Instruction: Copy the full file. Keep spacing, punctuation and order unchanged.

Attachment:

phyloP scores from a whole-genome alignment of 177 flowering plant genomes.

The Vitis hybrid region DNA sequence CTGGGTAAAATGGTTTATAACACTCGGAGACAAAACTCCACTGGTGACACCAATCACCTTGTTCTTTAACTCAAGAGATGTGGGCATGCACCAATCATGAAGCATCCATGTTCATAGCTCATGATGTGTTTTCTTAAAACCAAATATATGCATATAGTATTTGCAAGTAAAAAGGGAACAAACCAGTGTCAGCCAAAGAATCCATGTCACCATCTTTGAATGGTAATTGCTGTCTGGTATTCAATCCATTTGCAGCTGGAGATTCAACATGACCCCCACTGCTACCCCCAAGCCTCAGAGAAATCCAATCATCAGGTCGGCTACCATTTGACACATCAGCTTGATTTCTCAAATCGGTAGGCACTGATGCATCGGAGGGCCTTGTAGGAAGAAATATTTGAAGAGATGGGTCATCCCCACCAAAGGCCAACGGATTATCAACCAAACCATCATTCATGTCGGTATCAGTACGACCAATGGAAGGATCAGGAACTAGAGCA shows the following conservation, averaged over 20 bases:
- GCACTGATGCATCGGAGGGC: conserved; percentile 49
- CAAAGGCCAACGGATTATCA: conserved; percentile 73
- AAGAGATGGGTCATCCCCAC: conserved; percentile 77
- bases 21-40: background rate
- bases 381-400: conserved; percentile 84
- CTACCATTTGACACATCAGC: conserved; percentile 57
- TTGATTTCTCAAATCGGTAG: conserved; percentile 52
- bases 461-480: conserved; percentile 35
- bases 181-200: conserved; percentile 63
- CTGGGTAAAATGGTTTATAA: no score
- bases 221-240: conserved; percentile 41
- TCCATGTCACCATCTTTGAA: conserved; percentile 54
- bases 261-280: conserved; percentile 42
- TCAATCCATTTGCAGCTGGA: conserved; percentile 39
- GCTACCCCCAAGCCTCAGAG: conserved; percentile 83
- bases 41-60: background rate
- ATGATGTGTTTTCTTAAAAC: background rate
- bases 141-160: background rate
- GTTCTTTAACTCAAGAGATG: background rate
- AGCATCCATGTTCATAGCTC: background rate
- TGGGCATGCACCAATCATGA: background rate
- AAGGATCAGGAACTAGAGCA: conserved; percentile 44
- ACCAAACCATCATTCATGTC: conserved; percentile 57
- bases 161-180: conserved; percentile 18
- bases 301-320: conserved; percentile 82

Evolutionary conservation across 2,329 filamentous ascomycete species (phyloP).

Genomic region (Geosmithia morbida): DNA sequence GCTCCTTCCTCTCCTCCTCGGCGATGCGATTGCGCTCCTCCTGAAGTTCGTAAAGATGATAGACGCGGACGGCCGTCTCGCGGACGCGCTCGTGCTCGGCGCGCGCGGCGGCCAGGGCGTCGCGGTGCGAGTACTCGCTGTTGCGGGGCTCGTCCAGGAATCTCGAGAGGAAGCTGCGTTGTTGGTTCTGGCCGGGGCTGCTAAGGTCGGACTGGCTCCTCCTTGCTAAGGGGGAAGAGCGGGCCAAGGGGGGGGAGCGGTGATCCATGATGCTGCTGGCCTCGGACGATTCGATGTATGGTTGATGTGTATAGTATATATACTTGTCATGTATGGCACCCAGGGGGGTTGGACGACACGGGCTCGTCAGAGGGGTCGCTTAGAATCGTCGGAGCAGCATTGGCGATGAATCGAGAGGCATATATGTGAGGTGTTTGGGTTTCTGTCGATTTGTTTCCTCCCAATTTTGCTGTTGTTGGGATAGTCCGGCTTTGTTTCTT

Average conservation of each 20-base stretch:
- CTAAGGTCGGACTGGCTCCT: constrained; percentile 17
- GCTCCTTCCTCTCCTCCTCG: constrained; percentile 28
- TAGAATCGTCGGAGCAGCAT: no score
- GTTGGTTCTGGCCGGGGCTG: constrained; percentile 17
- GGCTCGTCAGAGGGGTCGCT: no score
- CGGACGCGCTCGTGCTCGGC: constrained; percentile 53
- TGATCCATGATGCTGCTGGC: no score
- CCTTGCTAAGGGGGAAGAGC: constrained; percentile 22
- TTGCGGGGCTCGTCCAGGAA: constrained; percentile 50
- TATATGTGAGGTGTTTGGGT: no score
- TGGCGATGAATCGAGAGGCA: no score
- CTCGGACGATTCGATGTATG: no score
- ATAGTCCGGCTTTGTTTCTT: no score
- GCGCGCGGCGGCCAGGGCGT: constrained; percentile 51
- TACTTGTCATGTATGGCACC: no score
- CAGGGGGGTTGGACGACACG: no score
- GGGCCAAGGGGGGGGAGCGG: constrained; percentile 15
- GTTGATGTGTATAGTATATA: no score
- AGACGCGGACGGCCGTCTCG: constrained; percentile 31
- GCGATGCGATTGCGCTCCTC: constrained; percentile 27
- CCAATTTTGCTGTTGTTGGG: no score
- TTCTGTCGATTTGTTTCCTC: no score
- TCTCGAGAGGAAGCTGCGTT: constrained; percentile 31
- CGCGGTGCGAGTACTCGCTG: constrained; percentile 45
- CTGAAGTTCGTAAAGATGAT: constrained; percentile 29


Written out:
phyloP scores from a whole-genome alignment of 177 flowering plant genomes.

The Vitis hybrid region DNA sequence CTGGGTAAAATGGTTTATAACACTCGGAGACAAAACTCCACTGGTGACACCAATCACCTTGTTCTTTAACTCAAGAGATGTGGGCATGCACCAATCATGAAGCATCCATGTTCATAGCTCATGATGTGTTTTCTTAAAACCAAATATATGCATATAGTATTTGCAAGTAAAAAGGGAACAAACCAGTGTCAGCCAAAGAATCCATGTCACCATCTTTGAATGGTAATTGCTGTCTGGTATTCAATCCATTTGCAGCTGGAGATTCAACATGACCCCCACTGCTACCCCCAAGCCTCAGAGAAATCCAATCATCAGGTCGGCTACCATTTGACACATCAGCTTGATTTCTCAAATCGGTAGGCACTGATGCATCGGAGGGCCTTGTAGGAAGAAATATTTGAAGAGATGGGTCATCCCCACCAAAGGCCAACGGATTATCAACCAAACCATCATTCATGTCGGTATCAGTACGACCAATGGAAGGATCAGGAACTAGAGCA shows the following conservation, averaged over 20 bases:
- GCACTGATGCATCGGAGGGC: conserved; percentile 49
- CAAAGGCCAACGGATTATCA: conserved; percentile 73
- AAGAGATGGGTCATCCCCAC: conserved; percentile 77
- bases 21-40: background rate
- bases 381-400: conserved; percentile 84
- CTACCATTTGACACATCAGC: conserved; percentile 57
- TTGATTTCTCAAATCGGTAG: conserved; percentile 52
- bases 461-480: conserved; percentile 35
- bases 181-200: conserved; percentile 63
- CTGGGTAAAATGGTTTATAA: no score
- bases 221-240: conserved; percentile 41
- TCCATGTCACCATCTTTGAA: conserved; percentile 54
- bases 261-280: conserved; percentile 42
- TCAATCCATTTGCAGCTGGA: conserved; percentile 39
- GCTACCCCCAAGCCTCAGAG: conserved; percentile 83
- bases 41-60: background rate
- ATGATGTGTTTTCTTAAAAC: background rate
- bases 141-160: background rate
- GTTCTTTAACTCAAGAGATG: background rate
- AGCATCCATGTTCATAGCTC: background rate
- TGGGCATGCACCAATCATGA: background rate
- AAGGATCAGGAACTAGAGCA: conserved; percentile 44
- ACCAAACCATCATTCATGTC: conserved; percentile 57
- bases 161-180: conserved; percentile 18
- bases 301-320: conserved; percentile 82

Evolutionary conservation across 2,329 filamentous ascomycete species (phyloP).

Genomic region (Geosmithia morbida): DNA sequence GCTCCTTCCTCTCCTCCTCGGCGATGCGATTGCGCTCCTCCTGAAGTTCGTAAAGATGATAGACGCGGACGGCCGTCTCGCGGACGCGCTCGTGCTCGGCGCGCGCGGCGGCCAGGGCGTCGCGGTGCGAGTACTCGCTGTTGCGGGGCTCGTCCAGGAATCTCGAGAGGAAGCTGCGTTGTTGGTTCTGGCCGGGGCTGCTAAGGTCGGACTGGCTCCTCCTTGCTAAGGGGGAAGAGCGGGCCAAGGGGGGGGAGCGGTGATCCATGATGCTGCTGGCCTCGGACGATTCGATGTATGGTTGATGTGTATAGTATATATACTTGTCATGTATGGCACCCAGGGGGGTTGGACGACACGGGCTCGTCAGAGGGGTCGCTTAGAATCGTCGGAGCAGCATTGGCGATGAATCGAGAGGCATATATGTGAGGTGTTTGGGTTTCTGTCGATTTGTTTCCTCCCAATTTTGCTGTTGTTGGGATAGTCCGGCTTTGTTTCTT

Average conservation of each 20-base stretch:
- CTAAGGTCGGACTGGCTCCT: constrained; percentile 17
- GCTCCTTCCTCTCCTCCTCG: constrained; percentile 28
- TAGAATCGTCGGAGCAGCAT: no score
- GTTGGTTCTGGCCGGGGCTG: constrained; percentile 17
- GGCTCGTCAGAGGGGTCGCT: no score
- CGGACGCGCTCGTGCTCGGC: constrained; percentile 53
- TGATCCATGATGCTGCTGGC: no score
- CCTTGCTAAGGGGGAAGAGC: constrained; percentile 22
- TTGCGGGGCTCGTCCAGGAA: constrained; percentile 50
- TATATGTGAGGTGTTTGGGT: no score
- TGGCGATGAATCGAGAGGCA: no score
- CTCGGACGATTCGATGTATG: no score
- ATAGTCCGGCTTTGTTTCTT: no score
- GCGCGCGGCGGCCAGGGCGT: constrained; percentile 51
- TACTTGTCATGTATGGCACC: no score
- CAGGGGGGTTGGACGACACG: no score
- GGGCCAAGGGGGGGGAGCGG: constrained; percentile 15
- GTTGATGTGTATAGTATATA: no score
- AGACGCGGACGGCCGTCTCG: constrained; percentile 31
- GCGATGCGATTGCGCTCCTC: constrained; percentile 27
- CCAATTTTGCTGTTGTTGGG: no score
- TTCTGTCGATTTGTTTCCTC: no score
- TCTCGAGAGGAAGCTGCGTT: constrained; percentile 31
- CGCGGTGCGAGTACTCGCTG: constrained; percentile 45
- CTGAAGTTCGTAAAGATGAT: constrained; percentile 29